SPY FINANCE / Why did the markets celebrate record inflation in the US?

The last time that inflation in the US had hit 7%, ET was calling home. It was 1982. There is no separate rumor that has not marked a record increase. The Core CPI is at its highest since February 1991 with its + 5.5% yoy, the rental price rose 4.13% yoy from 3.84% the previous month, the highest since February 2007. But it is not enough. Inflation in services rose by 3.7%, the highest since January 2007, while that of goods by 10.7% on an annual basis, a record since May 1975. Practically, a armageddon.

Yet the markets reacted as if nothing had happened. Indeed, they celebrated. Of course, the record figure was expected. Of course, many still believe in the narrative of transience. But there is more. And these graphs show it to us: the lumber, the construction timber that last spring operated by canary (unheard) in the mine, has started to rise again, as well as the price of oil for food use is constantly increasing, both rapeseed European than the US canola. In fact, another gift of the energy transition, as vegetable oils are in great demand for bio-fuel production.

There is a problem, however: being a fundamental ingredient of many packaged foods, the cheapest and most widely consumed, a rise in prices in the shopping cart is to be considered insured, from now on to the next few months. Finally, the worst dynamic, the one represented in the third graph: US natural gas on Wednesday marked an intraday increase of 13.3% due to the wave of freezing that began to hit the US East Coast. Translated, if the bullish pressure continues – supported by inclement weather forecasts for the final part of the winter -, the arbitrage guaranteed by the price spread between US and EU gas could lose its appeal for brokers. Which, in fact, would sanction the end of the only resource that Europe can count on today to avoid further skyrocketing prices and the risk of blackouts. That is, the fleets diverted from Asian routes in the name of profit.

In short, a picture that is anything but encouraging. Even for the most optimistic market. Also because the real disaster is represented in this graph: real wage dynamics at an hourly level in the US marked -2.4% on an annual basis, reaching the unenviable row of nine consecutive monthly drops. In short, the cost of living is greatly operating in outpacing compared to increases in real wages. And this should scare the market, at least in an economy like the US which still sees 70% of GDP based on personal consumption. Instead, calm down.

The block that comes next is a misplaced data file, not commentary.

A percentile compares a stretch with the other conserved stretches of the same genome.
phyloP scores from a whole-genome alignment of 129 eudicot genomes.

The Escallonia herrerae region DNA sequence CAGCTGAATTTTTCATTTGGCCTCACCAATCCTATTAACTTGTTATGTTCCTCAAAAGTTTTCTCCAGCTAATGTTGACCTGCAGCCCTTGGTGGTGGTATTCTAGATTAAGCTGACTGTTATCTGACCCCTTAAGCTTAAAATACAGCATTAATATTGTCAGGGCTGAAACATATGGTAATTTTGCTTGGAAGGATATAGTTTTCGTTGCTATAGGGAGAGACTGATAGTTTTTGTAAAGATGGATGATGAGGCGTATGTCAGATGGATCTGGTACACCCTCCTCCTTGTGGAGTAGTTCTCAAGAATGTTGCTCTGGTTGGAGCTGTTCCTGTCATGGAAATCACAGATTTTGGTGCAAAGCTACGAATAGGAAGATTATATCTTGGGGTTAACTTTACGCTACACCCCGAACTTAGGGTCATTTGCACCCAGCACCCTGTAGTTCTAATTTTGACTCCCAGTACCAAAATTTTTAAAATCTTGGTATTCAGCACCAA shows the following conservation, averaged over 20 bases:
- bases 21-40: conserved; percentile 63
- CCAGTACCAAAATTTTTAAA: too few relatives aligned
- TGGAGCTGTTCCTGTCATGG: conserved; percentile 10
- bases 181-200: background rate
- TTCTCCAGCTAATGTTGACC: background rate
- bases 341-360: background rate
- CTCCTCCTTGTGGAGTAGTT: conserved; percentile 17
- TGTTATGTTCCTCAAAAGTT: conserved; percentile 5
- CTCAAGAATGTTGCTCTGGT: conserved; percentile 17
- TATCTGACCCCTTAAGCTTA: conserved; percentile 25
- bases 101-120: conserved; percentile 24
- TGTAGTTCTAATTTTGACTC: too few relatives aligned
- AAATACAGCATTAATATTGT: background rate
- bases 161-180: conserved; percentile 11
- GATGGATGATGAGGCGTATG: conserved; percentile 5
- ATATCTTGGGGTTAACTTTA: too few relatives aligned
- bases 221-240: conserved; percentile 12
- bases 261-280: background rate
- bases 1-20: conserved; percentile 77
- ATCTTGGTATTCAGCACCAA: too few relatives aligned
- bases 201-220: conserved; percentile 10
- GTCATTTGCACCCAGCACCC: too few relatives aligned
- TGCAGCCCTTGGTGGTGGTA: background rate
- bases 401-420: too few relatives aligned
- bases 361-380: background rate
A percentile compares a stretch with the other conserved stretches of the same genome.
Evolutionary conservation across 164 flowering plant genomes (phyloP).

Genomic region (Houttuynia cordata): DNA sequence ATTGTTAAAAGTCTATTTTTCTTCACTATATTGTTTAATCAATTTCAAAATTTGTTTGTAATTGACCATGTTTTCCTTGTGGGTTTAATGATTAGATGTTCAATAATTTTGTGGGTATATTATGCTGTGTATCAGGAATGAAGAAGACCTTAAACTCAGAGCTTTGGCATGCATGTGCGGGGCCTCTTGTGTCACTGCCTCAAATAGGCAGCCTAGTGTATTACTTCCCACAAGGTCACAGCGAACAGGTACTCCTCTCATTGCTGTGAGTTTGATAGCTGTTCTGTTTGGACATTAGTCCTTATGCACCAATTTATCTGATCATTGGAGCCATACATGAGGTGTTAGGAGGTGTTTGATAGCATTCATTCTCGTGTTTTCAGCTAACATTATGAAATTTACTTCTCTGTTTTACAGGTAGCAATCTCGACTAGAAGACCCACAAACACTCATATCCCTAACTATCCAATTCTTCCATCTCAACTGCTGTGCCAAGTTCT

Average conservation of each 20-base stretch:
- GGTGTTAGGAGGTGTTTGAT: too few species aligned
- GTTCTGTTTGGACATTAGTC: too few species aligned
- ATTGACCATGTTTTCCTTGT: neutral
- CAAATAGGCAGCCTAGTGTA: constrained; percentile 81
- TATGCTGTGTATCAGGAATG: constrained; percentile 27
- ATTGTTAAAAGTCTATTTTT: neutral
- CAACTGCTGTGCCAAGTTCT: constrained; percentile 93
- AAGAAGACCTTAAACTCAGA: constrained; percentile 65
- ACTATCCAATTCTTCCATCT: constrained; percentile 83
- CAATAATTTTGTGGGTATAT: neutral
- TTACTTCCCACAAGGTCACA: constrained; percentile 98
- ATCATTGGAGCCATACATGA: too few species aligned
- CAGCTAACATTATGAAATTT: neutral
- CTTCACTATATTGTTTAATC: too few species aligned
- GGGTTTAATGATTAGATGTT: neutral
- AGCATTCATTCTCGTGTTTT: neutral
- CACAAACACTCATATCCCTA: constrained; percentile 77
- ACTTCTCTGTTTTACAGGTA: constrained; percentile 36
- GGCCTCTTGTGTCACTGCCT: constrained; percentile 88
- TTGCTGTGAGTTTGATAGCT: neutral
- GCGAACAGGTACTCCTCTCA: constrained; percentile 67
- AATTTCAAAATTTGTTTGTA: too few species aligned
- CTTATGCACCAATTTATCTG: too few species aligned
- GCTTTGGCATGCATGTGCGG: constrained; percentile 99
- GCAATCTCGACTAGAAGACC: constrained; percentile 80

Is there really the conviction of a transience just a little longer than expected? No, there is more. And Bank of America makes it clear in its analysis, packing dozens of data into a single statement: Increasingly the risks are that it will land closer to 3% than the Fed’s 2% target. In short, the depth and breadth of the price increases is such that it cannot be ruled out that the drop point in the medium term cannot fall below 3%. That is, one percentage point more than the Fed’s target quota. The investment bank, in fact, believes that the Core CPI should reach its peak in March, then guaranteeing lower annual readings, but it is the medium term that leaves you dumbfounded.

Or maybe not. Perhaps he let prices gallop for months, selling the fable of transience to the world by exploiting the placebo effect on the incomes of pandemic support programs, precisely to obtain a higher ceiling and a new perspective of monetary approach. Not surprisingly, Christine Lagarde surprised everyone last July by imposing on the board in the last meeting before the summer break none other than the reform of the guidance precisely on the inflation target, inventing the formula of 2% symmetrical. That is, extreme flexibility around the target quota. Why so much haste, above all on a deadly topic for an institution that has its statutory mandate in price stability?

Paradoxically, an answer may have come from the US on Wednesday. And once the binary concept of flexible inflationary target and structural increase in average income has been passed, thanks to the implementation of the various tools contained in the cyclical emergency toolbox, without the need for continuous official reviews, the general assumption will become that of tolerable inflation up to levels considered today in prospect of over-shooting. Hence, interest rate hike policies that become decidedly less tied to dynamics considered antiquated and more in keeping with a world now accustomed to a regime of perennial zero rates.

Exactly what the market wants. Which, as per tradition, prices and incorporates in advance the processes in progress. And it celebrates, not too paradoxically, but rather with just satisfaction, 7% inflation in the US or 5% in the Eurozone.

Welcome to the new world, where debt and its monetization are in charge. Everything will be fine. Perhaps.

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